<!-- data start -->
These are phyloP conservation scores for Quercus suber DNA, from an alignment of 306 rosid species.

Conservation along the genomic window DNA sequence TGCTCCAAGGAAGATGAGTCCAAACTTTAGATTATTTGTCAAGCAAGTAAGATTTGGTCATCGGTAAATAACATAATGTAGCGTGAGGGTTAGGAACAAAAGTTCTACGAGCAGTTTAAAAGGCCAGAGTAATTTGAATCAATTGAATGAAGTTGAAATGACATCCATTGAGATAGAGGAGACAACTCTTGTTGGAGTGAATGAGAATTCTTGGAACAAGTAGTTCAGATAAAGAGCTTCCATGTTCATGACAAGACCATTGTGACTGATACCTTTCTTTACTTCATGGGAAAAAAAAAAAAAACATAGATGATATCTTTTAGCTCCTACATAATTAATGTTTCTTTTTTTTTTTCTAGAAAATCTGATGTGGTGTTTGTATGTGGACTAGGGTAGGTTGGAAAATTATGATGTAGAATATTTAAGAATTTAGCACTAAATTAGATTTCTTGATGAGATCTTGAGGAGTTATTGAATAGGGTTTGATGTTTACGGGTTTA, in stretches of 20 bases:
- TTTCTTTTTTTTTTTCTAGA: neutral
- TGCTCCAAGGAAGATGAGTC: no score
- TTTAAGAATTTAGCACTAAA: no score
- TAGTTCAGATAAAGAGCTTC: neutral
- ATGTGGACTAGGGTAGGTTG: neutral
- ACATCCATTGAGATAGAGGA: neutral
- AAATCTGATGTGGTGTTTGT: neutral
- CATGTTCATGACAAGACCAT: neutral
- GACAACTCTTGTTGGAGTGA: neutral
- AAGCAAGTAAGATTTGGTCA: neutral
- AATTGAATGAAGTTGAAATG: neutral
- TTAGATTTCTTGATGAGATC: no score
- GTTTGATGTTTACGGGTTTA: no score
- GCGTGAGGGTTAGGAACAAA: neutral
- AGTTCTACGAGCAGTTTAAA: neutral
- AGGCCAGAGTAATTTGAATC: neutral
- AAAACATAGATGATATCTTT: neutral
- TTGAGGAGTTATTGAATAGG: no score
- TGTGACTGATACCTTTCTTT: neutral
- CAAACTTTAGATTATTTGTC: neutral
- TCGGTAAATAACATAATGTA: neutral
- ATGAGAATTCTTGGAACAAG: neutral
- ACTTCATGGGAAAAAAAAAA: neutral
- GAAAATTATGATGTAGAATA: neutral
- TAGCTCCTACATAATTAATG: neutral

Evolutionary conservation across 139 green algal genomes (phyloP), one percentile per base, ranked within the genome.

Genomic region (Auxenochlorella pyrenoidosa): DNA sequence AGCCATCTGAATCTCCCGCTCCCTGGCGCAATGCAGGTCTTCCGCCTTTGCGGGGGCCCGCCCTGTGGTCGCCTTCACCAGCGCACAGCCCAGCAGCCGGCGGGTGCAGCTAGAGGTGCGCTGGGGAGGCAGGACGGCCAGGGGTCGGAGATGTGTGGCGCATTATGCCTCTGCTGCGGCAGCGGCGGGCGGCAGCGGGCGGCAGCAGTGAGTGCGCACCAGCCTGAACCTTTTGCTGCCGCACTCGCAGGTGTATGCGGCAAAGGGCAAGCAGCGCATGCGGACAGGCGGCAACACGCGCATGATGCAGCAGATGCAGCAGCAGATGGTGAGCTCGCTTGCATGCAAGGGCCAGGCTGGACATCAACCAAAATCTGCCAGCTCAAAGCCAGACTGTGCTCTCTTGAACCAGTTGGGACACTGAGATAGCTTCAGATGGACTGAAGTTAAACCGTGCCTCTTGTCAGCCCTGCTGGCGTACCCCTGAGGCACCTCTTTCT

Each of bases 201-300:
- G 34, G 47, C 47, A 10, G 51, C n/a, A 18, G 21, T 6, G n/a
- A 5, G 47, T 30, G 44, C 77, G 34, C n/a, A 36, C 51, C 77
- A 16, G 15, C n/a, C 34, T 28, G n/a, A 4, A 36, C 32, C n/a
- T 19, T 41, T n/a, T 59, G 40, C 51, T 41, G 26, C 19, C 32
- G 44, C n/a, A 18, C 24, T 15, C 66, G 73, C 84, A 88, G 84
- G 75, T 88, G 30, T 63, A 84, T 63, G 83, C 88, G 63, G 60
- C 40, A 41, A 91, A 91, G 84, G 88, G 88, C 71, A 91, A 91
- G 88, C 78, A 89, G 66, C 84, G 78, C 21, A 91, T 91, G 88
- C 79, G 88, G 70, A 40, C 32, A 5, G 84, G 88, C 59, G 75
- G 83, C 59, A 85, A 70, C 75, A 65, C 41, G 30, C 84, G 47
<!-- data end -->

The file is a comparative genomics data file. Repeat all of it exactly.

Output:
These are phyloP conservation scores for Quercus suber DNA, from an alignment of 306 rosid species.

Conservation along the genomic window DNA sequence TGCTCCAAGGAAGATGAGTCCAAACTTTAGATTATTTGTCAAGCAAGTAAGATTTGGTCATCGGTAAATAACATAATGTAGCGTGAGGGTTAGGAACAAAAGTTCTACGAGCAGTTTAAAAGGCCAGAGTAATTTGAATCAATTGAATGAAGTTGAAATGACATCCATTGAGATAGAGGAGACAACTCTTGTTGGAGTGAATGAGAATTCTTGGAACAAGTAGTTCAGATAAAGAGCTTCCATGTTCATGACAAGACCATTGTGACTGATACCTTTCTTTACTTCATGGGAAAAAAAAAAAAAACATAGATGATATCTTTTAGCTCCTACATAATTAATGTTTCTTTTTTTTTTTCTAGAAAATCTGATGTGGTGTTTGTATGTGGACTAGGGTAGGTTGGAAAATTATGATGTAGAATATTTAAGAATTTAGCACTAAATTAGATTTCTTGATGAGATCTTGAGGAGTTATTGAATAGGGTTTGATGTTTACGGGTTTA, in stretches of 20 bases:
- TTTCTTTTTTTTTTTCTAGA: neutral
- TGCTCCAAGGAAGATGAGTC: no score
- TTTAAGAATTTAGCACTAAA: no score
- TAGTTCAGATAAAGAGCTTC: neutral
- ATGTGGACTAGGGTAGGTTG: neutral
- ACATCCATTGAGATAGAGGA: neutral
- AAATCTGATGTGGTGTTTGT: neutral
- CATGTTCATGACAAGACCAT: neutral
- GACAACTCTTGTTGGAGTGA: neutral
- AAGCAAGTAAGATTTGGTCA: neutral
- AATTGAATGAAGTTGAAATG: neutral
- TTAGATTTCTTGATGAGATC: no score
- GTTTGATGTTTACGGGTTTA: no score
- GCGTGAGGGTTAGGAACAAA: neutral
- AGTTCTACGAGCAGTTTAAA: neutral
- AGGCCAGAGTAATTTGAATC: neutral
- AAAACATAGATGATATCTTT: neutral
- TTGAGGAGTTATTGAATAGG: no score
- TGTGACTGATACCTTTCTTT: neutral
- CAAACTTTAGATTATTTGTC: neutral
- TCGGTAAATAACATAATGTA: neutral
- ATGAGAATTCTTGGAACAAG: neutral
- ACTTCATGGGAAAAAAAAAA: neutral
- GAAAATTATGATGTAGAATA: neutral
- TAGCTCCTACATAATTAATG: neutral

Evolutionary conservation across 139 green algal genomes (phyloP), one percentile per base, ranked within the genome.

Genomic region (Auxenochlorella pyrenoidosa): DNA sequence AGCCATCTGAATCTCCCGCTCCCTGGCGCAATGCAGGTCTTCCGCCTTTGCGGGGGCCCGCCCTGTGGTCGCCTTCACCAGCGCACAGCCCAGCAGCCGGCGGGTGCAGCTAGAGGTGCGCTGGGGAGGCAGGACGGCCAGGGGTCGGAGATGTGTGGCGCATTATGCCTCTGCTGCGGCAGCGGCGGGCGGCAGCGGGCGGCAGCAGTGAGTGCGCACCAGCCTGAACCTTTTGCTGCCGCACTCGCAGGTGTATGCGGCAAAGGGCAAGCAGCGCATGCGGACAGGCGGCAACACGCGCATGATGCAGCAGATGCAGCAGCAGATGGTGAGCTCGCTTGCATGCAAGGGCCAGGCTGGACATCAACCAAAATCTGCCAGCTCAAAGCCAGACTGTGCTCTCTTGAACCAGTTGGGACACTGAGATAGCTTCAGATGGACTGAAGTTAAACCGTGCCTCTTGTCAGCCCTGCTGGCGTACCCCTGAGGCACCTCTTTCT

Each of bases 201-300:
- G 34, G 47, C 47, A 10, G 51, C n/a, A 18, G 21, T 6, G n/a
- A 5, G 47, T 30, G 44, C 77, G 34, C n/a, A 36, C 51, C 77
- A 16, G 15, C n/a, C 34, T 28, G n/a, A 4, A 36, C 32, C n/a
- T 19, T 41, T n/a, T 59, G 40, C 51, T 41, G 26, C 19, C 32
- G 44, C n/a, A 18, C 24, T 15, C 66, G 73, C 84, A 88, G 84
- G 75, T 88, G 30, T 63, A 84, T 63, G 83, C 88, G 63, G 60
- C 40, A 41, A 91, A 91, G 84, G 88, G 88, C 71, A 91, A 91
- G 88, C 78, A 89, G 66, C 84, G 78, C 21, A 91, T 91, G 88
- C 79, G 88, G 70, A 40, C 32, A 5, G 84, G 88, C 59, G 75
- G 83, C 59, A 85, A 70, C 75, A 65, C 41, G 30, C 84, G 47